28. 28. The first milestone of the Bonn Agreement was achieved with the announcement that same dayof the composition of the Special Independent Commission forthe Convening of the Emergency Loya Jirga (Pashto for grandcouncil -- a traditional forum in which tribal elders can cometogether and settle affairs).The Commission is composed of 21 members. It has the finalauthority for determining the procedures for and the number ofpeople who will participate in the Emergency Loya Jirga, whichwill elect a Head of State for the Transitional Administration andwill approve proposals for the structure and key personnel of theTransitional Administration. The Bonn Agreement sets out thatfree and fair elections must be held within two years of theestablishment of the Loya Jirga.
  29. 29. Bonn conference
  30. 30. What happened after Bonn After Hamid karzai become the president after , hecompleted the temporary term , He went for elections , and wins the elections The elections held by the help and assistance of theUnited Nations UNAMA(united Nations assistance mission in Afghanistan)) The providing assistance financially and technicallyunited nations paid their part which can be countedthe most important effort in the history of Afghanistan
  31. 31. What is the united nations focustoday They are working on rehabilitation and providing the afghanswith their basic needs , and development projects , paying ahuge amount of money to the ministry of development And UN habitat , and many huge projects like mille paiwastoon helping the people with cash to start their businesses and also togrow up economically Health projects , helping addicts , awareness about the diseasesand many All these got one goal behind this , preventing the youth and allfrom destructive activities and motivating them towards theconstructive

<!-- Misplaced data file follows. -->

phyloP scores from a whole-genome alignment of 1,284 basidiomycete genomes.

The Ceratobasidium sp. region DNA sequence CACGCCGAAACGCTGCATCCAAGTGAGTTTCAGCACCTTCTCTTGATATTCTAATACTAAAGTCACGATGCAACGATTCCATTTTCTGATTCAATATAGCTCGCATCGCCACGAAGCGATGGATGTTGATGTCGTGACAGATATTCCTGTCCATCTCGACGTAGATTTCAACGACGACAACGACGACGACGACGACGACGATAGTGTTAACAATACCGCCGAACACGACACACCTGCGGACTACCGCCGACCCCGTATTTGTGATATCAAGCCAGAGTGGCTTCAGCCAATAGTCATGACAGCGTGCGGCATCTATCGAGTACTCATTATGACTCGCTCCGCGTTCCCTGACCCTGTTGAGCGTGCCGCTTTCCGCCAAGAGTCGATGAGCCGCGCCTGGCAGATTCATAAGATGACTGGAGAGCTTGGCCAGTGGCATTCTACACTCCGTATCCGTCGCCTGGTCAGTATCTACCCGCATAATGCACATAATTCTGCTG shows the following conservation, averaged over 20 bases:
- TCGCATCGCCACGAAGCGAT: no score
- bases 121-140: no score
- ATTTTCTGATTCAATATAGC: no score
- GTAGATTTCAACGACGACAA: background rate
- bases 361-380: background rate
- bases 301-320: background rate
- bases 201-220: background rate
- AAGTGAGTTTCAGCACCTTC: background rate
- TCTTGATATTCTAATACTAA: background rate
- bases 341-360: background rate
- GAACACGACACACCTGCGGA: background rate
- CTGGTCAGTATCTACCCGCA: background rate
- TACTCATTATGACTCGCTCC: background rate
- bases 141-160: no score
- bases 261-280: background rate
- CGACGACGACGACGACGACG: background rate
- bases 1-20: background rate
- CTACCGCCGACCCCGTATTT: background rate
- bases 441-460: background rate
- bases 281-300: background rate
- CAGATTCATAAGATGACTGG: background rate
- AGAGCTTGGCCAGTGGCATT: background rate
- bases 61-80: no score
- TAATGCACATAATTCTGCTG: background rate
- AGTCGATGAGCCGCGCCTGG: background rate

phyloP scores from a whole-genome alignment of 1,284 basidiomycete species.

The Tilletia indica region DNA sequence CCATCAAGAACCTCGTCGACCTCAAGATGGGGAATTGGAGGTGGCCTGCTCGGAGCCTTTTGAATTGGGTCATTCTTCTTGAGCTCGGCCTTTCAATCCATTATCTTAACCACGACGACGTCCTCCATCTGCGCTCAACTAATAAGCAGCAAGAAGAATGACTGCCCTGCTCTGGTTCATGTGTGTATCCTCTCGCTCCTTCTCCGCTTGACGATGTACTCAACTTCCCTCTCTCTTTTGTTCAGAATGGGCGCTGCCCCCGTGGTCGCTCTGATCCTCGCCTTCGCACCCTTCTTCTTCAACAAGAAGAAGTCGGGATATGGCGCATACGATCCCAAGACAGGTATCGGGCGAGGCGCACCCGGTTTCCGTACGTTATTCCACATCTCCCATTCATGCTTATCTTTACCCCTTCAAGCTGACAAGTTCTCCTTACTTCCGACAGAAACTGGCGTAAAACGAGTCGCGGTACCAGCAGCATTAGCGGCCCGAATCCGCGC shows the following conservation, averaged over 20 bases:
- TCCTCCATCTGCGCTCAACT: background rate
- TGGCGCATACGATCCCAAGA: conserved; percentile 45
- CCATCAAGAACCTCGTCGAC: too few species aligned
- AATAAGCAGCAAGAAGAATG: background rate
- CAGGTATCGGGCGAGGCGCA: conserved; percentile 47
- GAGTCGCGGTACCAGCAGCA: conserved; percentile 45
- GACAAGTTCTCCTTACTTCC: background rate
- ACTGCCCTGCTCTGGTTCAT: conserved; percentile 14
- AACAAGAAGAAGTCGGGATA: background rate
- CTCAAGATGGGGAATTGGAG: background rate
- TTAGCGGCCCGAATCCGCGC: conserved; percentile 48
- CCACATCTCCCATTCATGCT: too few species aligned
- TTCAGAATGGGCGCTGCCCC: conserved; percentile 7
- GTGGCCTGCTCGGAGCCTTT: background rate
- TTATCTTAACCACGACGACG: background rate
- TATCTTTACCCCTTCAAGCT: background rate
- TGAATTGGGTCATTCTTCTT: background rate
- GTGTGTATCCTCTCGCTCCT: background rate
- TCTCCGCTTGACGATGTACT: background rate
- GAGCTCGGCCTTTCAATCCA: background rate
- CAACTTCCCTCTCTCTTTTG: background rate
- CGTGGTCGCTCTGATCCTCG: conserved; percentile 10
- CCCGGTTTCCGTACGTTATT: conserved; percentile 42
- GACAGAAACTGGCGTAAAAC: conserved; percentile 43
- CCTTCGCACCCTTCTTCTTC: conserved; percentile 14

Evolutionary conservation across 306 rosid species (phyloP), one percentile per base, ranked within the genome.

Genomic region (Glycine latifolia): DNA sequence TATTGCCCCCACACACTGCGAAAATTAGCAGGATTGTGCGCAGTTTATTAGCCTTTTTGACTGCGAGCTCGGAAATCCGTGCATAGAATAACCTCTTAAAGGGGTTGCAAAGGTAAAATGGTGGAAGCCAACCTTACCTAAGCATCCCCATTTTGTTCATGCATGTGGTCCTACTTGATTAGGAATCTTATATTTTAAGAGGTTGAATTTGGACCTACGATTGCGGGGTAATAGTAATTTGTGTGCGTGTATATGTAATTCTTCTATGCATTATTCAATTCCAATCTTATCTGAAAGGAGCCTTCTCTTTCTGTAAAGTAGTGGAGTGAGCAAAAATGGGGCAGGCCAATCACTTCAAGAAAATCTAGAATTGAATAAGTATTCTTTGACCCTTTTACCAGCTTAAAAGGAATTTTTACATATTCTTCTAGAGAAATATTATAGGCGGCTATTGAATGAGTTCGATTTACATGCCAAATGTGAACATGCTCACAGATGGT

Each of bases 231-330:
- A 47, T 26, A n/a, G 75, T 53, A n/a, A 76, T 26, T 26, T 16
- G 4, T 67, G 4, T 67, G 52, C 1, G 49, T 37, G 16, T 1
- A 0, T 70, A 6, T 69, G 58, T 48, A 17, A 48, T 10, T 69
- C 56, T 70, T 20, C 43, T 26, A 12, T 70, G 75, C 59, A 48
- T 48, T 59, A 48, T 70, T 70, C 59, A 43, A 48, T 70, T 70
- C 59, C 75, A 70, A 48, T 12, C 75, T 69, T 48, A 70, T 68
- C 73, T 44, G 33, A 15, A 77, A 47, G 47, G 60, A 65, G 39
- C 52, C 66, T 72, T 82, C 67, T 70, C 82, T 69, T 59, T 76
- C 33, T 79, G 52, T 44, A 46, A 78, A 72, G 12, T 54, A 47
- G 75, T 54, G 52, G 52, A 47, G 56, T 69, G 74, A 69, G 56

32. 32. What brings Bonn conference forAfghanistan The Bonn conference resulted the Afghanistan to havea government recognized by world and base thatafghans are now able to build upon though there are many problems with it , but this thefact of bitterness on development of relations ,infrastructure , and from many other aspects
  33. 33. Thank you allQuestions are will come